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Results of the evaluation of pilot tests. Deliverable D4.4 of the SAFER-LC project

Silla, Anne and Virtanen, Ari and Lehtonen, E. and Boufidis, Neofytos and Salanova Grau, J.M. and Dreßler, Annika and Grippenkoven, Jan and Taillandier, Virginie and Khoudour, L. and Bakey, C. and Garrigos, J.P. and Francoise, C. and Jacqueline, D. and Antoine, R. and Boukour, F. and Edelmayer, A. and Ruffin, C. and Zotos, T. (2020) Results of the evaluation of pilot tests. Deliverable D4.4 of the SAFER-LC project. Project Report. (Submitted)

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Official URL: https://safer-lc.eu/deliverables-publications-5

Abstract

This deliverable collects the main results obtained from evaluations of the piloted safety measures selected in earlier phases of the SAFER-LC project. This deliverable reports the descriptions of the piloted measures, method and data to evaluate the safety effects of the selected measures, as well as the results of evaluations together with their discussion. More detailed information about the implementation of the measures and execution of pilots can be found from deliverable D4.3 of the SAFER-LC project (Carrese et al., 2019). In some cases, deliverable D4.3 also reports details on the development of the measure. The main inputs for this deliverable from other SAFER-LC activities originate from Work Package 2 (WP2), Work Package 3 (WP3) and earlier tasks of WP4. The earlier deliverables of WP4 produced implementation guidelines for the pilots (D4.1; SAFER-LC Consortium, 2018a) by providing an overview of the major testing environments that were available for piloting in the SAFER-LC project. The available pilot test environments ranged from simulation environments to real (or close to real) traffic circumstances. Deliverable D4.2 (SAFER-LC Consortium, 2018b) describes the proposed evaluation framework including a list of parameters from which the partners could select the most appropriate ones for the evaluation of their pilot. The identified Key Performance Indicators (KPIs) were arranged into five categories: ‘Safety’, ‘Traffic’, ‘Human behaviour’, ‘Technical’, and ‘Business’. Finally, the deliverable D4.3 (Carrese et al., 2019) describes the pilot activities carried out in WP4 by documenting the implementation and execution of pilots in various level crossing environments in different countries. This deliverable reports the evaluation results of 21 safety measures that were piloted at eight pilot sites during the SAFER-LC project. The number of piloted safety measures varied by pilot site and the pilot test sites varied from simulation studies to controlled conditions and real railway environments. In some cases, the selected measures were not suitable for piloting in a real world experimental context and/or the implementation in real railway environment was not feasible, for example, due to financial resources, timing of our piloting period and/or lack of suitable pilot site(s). Therefore, pilot test sites in the SAFER-LC projects varied from simulation studies to controlled conditions and real railway environments. Some of the measures (‘In-vehicle warnings to driver’, and ‘Additional lights to train front’) were tested in two different environments to collect complementary information on their safety effects via two types of installation. Due to the nature of the conducted pilots (small-scale pilot tests), it was hardly possible to calculate any quantitative estimates for safety effects of the measures in terms of annual reductions in the number of LC fatalities and/or accidents based on the results of the pilots. However, since numerical estimates of safety effects are needed for cost-benefit calculations (WP5 of the SAFER-LC project), the authors made an attempt to draw these estimates based on the applicability of safety measures to different LC types, road users and behaviours leading to LC accidents based on pre-existing information on the effects of LC safety measures. The authors acknowledge that many uncertainties are related to these estimates. However, the assumptions used in the calculations are clearly documented and hence the estimates can be easily updated if more detailed statistics or more information on safety effects become available. Therefore, a detailed documentation of LC accident data (information on additional variables and details) is highly recommended to enable drawing of these estimates. Based on the safety potential calculations presented in chapter 5 the piloted measures that were estimated to have the highest safety benefits are: − Additional lights at the train front, covering measures ‘Additional warning light system at front of the locomotive (6.0–12.0%)’ and ‘Improved train visibility using lights (6.0–30.0%)’. This measure was estimated to have rather high effectiveness (prevention of 15–30% of relevant LC accidents) and target rather large share of LC accidents (19.9−96.3% depending on the approach). − In-vehicle train and LC proximity warning (4.4–15.0%). It is important to be noted that the effectiveness of this measure depends on the usage of the in-vehicle devices. In practice, the car driver needs to install the application on a smart mobile device, and location tracking should be enabled on this device while driving. Furthermore, the driver needs to allow the application to run seamlessly on the background and also notice the visual or auditory warning in order to perform the required action on time (e.g. stop before the LC). However, these latter requirements are valid for all LC safety measures. − Speed bumps and flashing posts (2.0–8.0%). This accident reduction estimate concerns the situation where the measure is implemented to passive LCs (where the highest safety effects were expected in Dressler et al. 2018). − Blinking lights drawing driver attention (Perilight) (2.0–8.0%). This measure is targeted to passive LCs. Some concerns on applicability of piloted safety measures in different railway environments are listed below: − Written letters on ground and coloured road marking: Any road marking can only be applied on a paved road with an even surface. Thus, the message written on the road does not hold for road environments such as gravel roads, cobblestone, tracks etc. Furthermore, these measures are not perfectly suitable to countries with snow and long winter with darkness. − Noise-producing pavement and speed bumps: These measures are not well suited to gravel roads. In addition, these measures are not effective in case of snow. − Blinking amber light with train symbol and blinking lights drawing driver attention (Perilight): It is important to note that these measures are targeted to passive LCs and require power. However, in practice many of passive LCs no mains power is available and thus other alternative power sources need to be investigated. The effectiveness of these measures was estimated somewhat lower than active LCs with sound and/or light warning since the warning in these measures is linked to LC approach and not to actual arrival of train. − In-vehicle train and LC proximity warning: This system may not operate satisfactory for LCs surrounded by roads on which Global Navigation Satellite System (GNSS) reception is poor. Overall, the safety effect results of the piloted measures are promising. Therefore, it is recommended that some of most promising measures will be tested in larger scale real world experiments with well-planned research designs to obtain more information on their effects (also on long term) on road user behaviour and thus on road safety. This would also support the more exact numerical estimation of safety effects of the piloted measures. The results of this deliverable will serve as input for WP5 that deals with cost-benefit analyses. The estimates of safety effects of each measure will be used in cost-benefit or cost-effectiveness calculations and the experiences collected during the piloting will support the drawing of final recommendations for the SAFER-LC project.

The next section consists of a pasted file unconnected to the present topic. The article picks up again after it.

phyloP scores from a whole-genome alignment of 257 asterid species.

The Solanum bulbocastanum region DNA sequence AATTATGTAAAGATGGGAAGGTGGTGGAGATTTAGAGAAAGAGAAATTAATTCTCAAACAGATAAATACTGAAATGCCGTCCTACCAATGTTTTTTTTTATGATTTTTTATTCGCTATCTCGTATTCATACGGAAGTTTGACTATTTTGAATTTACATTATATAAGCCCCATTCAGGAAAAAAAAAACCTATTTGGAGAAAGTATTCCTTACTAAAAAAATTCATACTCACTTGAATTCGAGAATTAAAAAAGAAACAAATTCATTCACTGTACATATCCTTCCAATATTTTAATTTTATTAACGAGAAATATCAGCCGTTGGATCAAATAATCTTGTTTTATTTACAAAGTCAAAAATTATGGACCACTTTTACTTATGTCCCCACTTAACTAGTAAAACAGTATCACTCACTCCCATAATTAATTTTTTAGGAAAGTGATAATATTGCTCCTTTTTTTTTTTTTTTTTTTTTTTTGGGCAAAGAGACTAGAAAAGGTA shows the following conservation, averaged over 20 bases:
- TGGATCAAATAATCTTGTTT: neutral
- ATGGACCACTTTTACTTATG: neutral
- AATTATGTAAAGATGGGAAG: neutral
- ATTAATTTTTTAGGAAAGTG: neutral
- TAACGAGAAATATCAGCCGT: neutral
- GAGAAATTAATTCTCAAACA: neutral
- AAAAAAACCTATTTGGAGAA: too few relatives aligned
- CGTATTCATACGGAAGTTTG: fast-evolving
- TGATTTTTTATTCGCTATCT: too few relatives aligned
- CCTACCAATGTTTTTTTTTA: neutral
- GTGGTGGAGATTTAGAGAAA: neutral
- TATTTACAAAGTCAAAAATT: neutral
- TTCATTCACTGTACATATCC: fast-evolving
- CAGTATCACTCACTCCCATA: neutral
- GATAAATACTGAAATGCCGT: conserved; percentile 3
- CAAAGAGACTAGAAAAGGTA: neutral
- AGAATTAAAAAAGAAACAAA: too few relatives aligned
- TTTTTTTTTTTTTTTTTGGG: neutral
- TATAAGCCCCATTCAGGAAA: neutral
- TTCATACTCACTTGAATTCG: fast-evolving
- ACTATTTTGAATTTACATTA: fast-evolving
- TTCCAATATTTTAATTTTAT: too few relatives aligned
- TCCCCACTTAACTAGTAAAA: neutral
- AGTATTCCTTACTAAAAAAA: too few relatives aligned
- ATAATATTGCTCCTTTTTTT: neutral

Item URL in elib:https://elib.dlr.de/134310/
Document Type:Monograph (Project Report)
Title:Results of the evaluation of pilot tests. Deliverable D4.4 of the SAFER-LC project
Authors:
AuthorsInstitution or Email of AuthorsAuthor's ORCID iD
Silla, AnneVTTUNSPECIFIED
Virtanen, AriVTTUNSPECIFIED
Lehtonen, E.UNSPECIFIEDUNSPECIFIED
Boufidis, NeofytosUNSPECIFIEDUNSPECIFIED
Salanova Grau, J.M.UNSPECIFIEDUNSPECIFIED
Dreßler, Annikaannika.dressler (at) dlr.dehttps://orcid.org/0000-0001-7290-6133
Grippenkoven, Janjan.grippenkoven (at) dlr.deUNSPECIFIED
Taillandier, VirginieUNSPECIFIEDUNSPECIFIED
Khoudour, L.UNSPECIFIEDUNSPECIFIED
Bakey, C.UNSPECIFIEDUNSPECIFIED
Garrigos, J.P.UNSPECIFIEDUNSPECIFIED
Francoise, C.UNSPECIFIEDUNSPECIFIED
Jacqueline, D.UNSPECIFIEDUNSPECIFIED
Antoine, R.UNSPECIFIEDUNSPECIFIED
Boukour, F.UNSPECIFIEDUNSPECIFIED
Edelmayer, A.UNSPECIFIEDUNSPECIFIED
Ruffin, C.UNSPECIFIEDUNSPECIFIED
Zotos, T.UNSPECIFIEDUNSPECIFIED
Date:2020
Refereed publication:No
Open Access:Yes
Gold Open Access:No
In SCOPUS:No
In ISI Web of Science:No
Number of Pages:163
Status:Submitted
Keywords:Sicherheit, Bahnübergänge, Erprobung, Infrastruktur, Bahn, Straßennutzer, V2X, safety, level crossings, pilot tests, infrastructure, rail, road users
HGF - Research field:Aeronautics, Space and Transport
HGF - Program:Transport
HGF - Program Themes:Rail Transport
DLR - Research area:Transport
DLR - Program:V SC Schienenverkehr
DLR - Research theme (Project):V - Digitalisierung und Automatisierung des Bahnsystems
Location: Braunschweig
Institutes and Institutions:Institute of Transportation Systems > Human Factors
Deposited By: Dreßler, Annika
Deposited On:18 Sep 2020 12:02
Last Modified:18 Sep 2020 12:02